Consumer acceptability is an important issue for guiding the development of herbal-based teas that fit market demand. While containing the highest TPC and TFC and the greatest antioxidant property, Phy-Blica-O, a polyherbal infusion which conventionally has been consumed as a restorative drink, received the lowest mean score of overall acceptability and taste. Similar findings were obtained by studies by Castiglioni et al.,[20] Francisco and Resurreccion,[21] and Kobue-Lekalake et al.,[22] which showed infusions of Camellia sinensis , peanut skin and sorghum with high TPC and TFC caused an increase in bitter and astringent flavours and therefore, decreased their overall acceptability. Addition of sugar to beverages effectively increased consumer acceptability scores by up to 30%;[23] however, this increases the risk of obesity and non-communicable diseases associated with the consumption of sugar-sweetened beverages.[24] Therefore, our findings demonstrated that P. emblica -based herbal teas can be modified by either adding taste-modifying medicinal plants such as G. glabra , S. torvum and A. marmelos or reducing the content of T. crispa , which has a bitter taste, thereby improving the mean scores of taste and overall acceptability while not affecting the appearance and odor mean scores. The sensory attributes of the modified PeHT were lower than those of a ready-to-serve juice of P. emblica -containing added sugar [25] and fermented juice made from A. marmelos fruits,[26] but they were comparable with the commercially available tea, Lipton ® and polyherbal teas made from Cymbopogon citratus , Lippia multiflora, and Ganoderma lucidum.[27]

Phy-Blica-D consists of P. emblica , Terminalia arjuna , Terminalia bellirica , Cyperus rotundus , Maerua siamensis , T. crispa , Terminalia citrina , A. sativum , Piper retrofractum , Zingiber officinale , Alpinia galanga , G. glabra , S. torvum, and A. marmelos, which exhibit notable biological activity as both primary and secondary antioxidants. Among these herbal components, the beneficial effects of P. emblica , T. arjuna , T. bellirica , T. crispa , A. sativum, and Z. officinale have been systematically proved in both animal models and human subjects including antioxidant, hypoglycemic, hypolipidemic, anti-inflammatory, and hepatoprotective effects.[9],[28],[29],[30],[31],[32],[33] Taste-modifying medicinal plants, including G. glabra [34],[35] and A. marmelos ,[36] have been scientifically demonstrated to possess antioxidant capacity and their safety data have been confirmed. Based on the existing scientific evidences, these plants contain 6-galloylglucose,[37] fertaric acid,[38] naringerin,[39] glycyrrhizic acid,[40] and 6-gingerol,[41] which were found to possess antioxidant properties; therefore, these compounds should be noted as promising biological markers responsible for the antioxidant activity of Phy-Blica-D.

It was hypothesized that a traditional polyherbal formula should possess a high clinically effective dose and be safer than the utilization of a single medicinal plant, but a recent review revealed that there were no significant differences in the NOAEL and the human equivalent dose (HED) values between single herb and polyherbal formulations.[42] According to the OECD guidelines, repeated 28-day oral toxicity study of Phy-Blica-D showed no change in clinical, biochemical, or hematological parameters. The results of this subacute toxicity study revealed that the NOAEL of Phy-Blica-D extract is >300 mg/kg body weight/day or ~3.7 L/kg body weight/day in both sexes and there no target organs were affected. The calculation of HED value from the NOAEL values in this study [43] was found to be 48.39 mg/kg/day or ~600 mL/kg body weight/day. With the exception of M. siamensis and P. retrofractum , previousin vivo toxicological studies have revealed that LD50 of the herbal components varied from 1000 to 5000 mg/kg body weight. According to The Globally Harmonized System of Classification and Labelling of Chemicals, it should be noted that 10 out of 14 herbal ingredients of Phy-Blica-D, including P. emblica, [44]T. arjuna, [12]T. bellirica, [45]C. rotundus, [46]T. crispa, [9]T. citrina, [47]A. sativum, [11]Z. officinale, [48]A. galanga, [13] and S. torvum [49] were classified under category-5, with the LD50 ranging from >2000 to 5000 mg/kg body weight. The results of this study not only provide scientific evidence for the safety of PeHT but also importantly provide the dose range of Phy-Blica-D for subsequent experiments in rats, such as study of hypoglycemic effect, hypolipidemic effect and the ability of Phy-Blica-D to attenuatein vivo oxidative stress in non-communicable diseases.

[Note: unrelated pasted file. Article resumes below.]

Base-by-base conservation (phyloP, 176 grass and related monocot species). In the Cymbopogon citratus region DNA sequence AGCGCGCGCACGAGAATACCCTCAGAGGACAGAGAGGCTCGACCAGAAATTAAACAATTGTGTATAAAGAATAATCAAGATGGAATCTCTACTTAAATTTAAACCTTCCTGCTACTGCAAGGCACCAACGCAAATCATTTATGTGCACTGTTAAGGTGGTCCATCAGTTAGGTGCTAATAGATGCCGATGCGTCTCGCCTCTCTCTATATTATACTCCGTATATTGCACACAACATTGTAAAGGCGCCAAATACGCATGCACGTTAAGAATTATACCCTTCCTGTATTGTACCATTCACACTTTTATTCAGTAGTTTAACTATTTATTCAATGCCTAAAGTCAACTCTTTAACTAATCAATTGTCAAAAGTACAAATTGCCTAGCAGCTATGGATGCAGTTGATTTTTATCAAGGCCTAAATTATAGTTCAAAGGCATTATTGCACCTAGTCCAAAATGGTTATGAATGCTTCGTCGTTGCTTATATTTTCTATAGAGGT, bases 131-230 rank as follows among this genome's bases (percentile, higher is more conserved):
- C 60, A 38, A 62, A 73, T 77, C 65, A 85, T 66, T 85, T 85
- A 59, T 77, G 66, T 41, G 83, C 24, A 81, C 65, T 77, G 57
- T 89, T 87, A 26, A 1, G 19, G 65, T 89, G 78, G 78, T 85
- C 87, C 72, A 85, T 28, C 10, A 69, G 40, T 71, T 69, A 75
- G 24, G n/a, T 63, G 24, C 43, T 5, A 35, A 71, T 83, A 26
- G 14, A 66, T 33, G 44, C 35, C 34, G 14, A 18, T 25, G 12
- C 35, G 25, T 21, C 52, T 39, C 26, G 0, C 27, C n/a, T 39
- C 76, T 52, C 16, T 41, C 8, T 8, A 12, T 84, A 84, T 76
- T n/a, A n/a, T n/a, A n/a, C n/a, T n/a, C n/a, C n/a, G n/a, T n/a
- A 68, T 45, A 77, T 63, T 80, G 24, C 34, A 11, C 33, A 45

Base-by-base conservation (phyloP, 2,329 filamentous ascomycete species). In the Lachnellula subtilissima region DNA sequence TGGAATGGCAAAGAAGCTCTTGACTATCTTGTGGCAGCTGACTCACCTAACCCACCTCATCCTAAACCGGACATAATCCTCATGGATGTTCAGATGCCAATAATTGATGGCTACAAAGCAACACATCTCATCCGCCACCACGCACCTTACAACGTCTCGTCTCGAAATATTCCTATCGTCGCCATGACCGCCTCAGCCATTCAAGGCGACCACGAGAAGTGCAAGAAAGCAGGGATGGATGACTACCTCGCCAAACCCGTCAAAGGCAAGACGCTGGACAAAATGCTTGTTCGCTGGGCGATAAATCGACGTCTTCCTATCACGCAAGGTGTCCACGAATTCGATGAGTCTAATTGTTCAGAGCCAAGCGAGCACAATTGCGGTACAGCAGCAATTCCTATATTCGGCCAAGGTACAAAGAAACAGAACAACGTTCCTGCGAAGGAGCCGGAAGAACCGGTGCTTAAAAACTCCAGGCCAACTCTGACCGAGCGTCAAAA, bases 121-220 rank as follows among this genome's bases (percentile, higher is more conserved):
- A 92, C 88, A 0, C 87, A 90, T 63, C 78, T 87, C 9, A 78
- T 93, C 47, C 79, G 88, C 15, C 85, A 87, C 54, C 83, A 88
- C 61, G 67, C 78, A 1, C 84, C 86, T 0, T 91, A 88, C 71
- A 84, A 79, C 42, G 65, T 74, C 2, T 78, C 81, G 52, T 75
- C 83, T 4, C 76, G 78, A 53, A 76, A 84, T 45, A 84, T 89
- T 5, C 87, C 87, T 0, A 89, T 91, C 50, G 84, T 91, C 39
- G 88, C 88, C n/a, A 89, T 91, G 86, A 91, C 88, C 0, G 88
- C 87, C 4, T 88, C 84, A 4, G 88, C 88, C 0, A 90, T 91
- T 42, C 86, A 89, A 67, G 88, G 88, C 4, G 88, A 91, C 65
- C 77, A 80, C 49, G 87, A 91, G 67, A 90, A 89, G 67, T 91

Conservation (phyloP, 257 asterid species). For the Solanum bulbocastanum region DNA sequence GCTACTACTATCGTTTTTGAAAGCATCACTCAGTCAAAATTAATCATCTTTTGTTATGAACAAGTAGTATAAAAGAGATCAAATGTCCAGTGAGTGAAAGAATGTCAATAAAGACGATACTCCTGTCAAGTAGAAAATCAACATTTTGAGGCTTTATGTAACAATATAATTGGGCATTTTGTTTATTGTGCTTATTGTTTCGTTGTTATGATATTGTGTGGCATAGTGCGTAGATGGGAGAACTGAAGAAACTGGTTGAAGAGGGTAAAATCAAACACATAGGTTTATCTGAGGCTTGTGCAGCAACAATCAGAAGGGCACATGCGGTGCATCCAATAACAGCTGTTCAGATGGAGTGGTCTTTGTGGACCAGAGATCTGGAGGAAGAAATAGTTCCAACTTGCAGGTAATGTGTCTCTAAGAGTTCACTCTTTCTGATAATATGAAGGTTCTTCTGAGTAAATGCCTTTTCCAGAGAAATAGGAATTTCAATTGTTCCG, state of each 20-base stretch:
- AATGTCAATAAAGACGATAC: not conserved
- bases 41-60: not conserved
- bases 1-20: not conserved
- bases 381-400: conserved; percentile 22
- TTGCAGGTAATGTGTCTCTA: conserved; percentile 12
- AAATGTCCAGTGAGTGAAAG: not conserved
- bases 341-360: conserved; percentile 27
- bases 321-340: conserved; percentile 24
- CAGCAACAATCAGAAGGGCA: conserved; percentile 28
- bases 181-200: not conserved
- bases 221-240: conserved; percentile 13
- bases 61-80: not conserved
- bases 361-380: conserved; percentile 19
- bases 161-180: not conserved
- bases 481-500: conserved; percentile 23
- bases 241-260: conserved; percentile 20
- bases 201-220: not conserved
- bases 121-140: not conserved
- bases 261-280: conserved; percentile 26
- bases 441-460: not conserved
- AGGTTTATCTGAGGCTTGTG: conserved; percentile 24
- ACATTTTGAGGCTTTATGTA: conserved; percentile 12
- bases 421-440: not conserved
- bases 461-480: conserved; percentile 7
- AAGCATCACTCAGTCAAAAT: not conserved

Conclusion Top


Our novel P. emblica -based herbal tea Phy-Blica-D developed from a traditional revitalization formula had significantly high consumer acceptance scores and showed promising antioxidant capacity. Importantly, sub-acute oral administration of Phy-Blica-D at doses of up to 300 mg/kg body weight/day (~ equal to 3.7 L infusion/kg body weight/day) for 28 days was revealed to be generally safe in both sexes of rats. However, further information on subchronic toxicity,in vivo antioxidant capacity and in particular, reduction of oxidative stress-related-non-communicable diseases, as well as clinical investigations are required to confirm the safety and effectiveness of Phy-Blica-D in humans as an herbal-based functional beverage or for its development as a functional ingredient.

Acknowledgements

This work was financially supported by Grants for a General Researcher, Halal Institute, Prince of Songkla University (TTM591182S; 2016–2017) and partly supported by TRF Senior Research Scholar, the Thailand Research Fund (Grant No. RTA5880005).

Financial support and sponsorship

Nil.

Conflicts of interest

There are no conflicts of interest.



 
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    Figures

  [Figure 1], [Figure 2], [Figure 3]
 
 
    Tables

  [Table 1], [Table 2], [Table 3], [Table 4], [Table 5]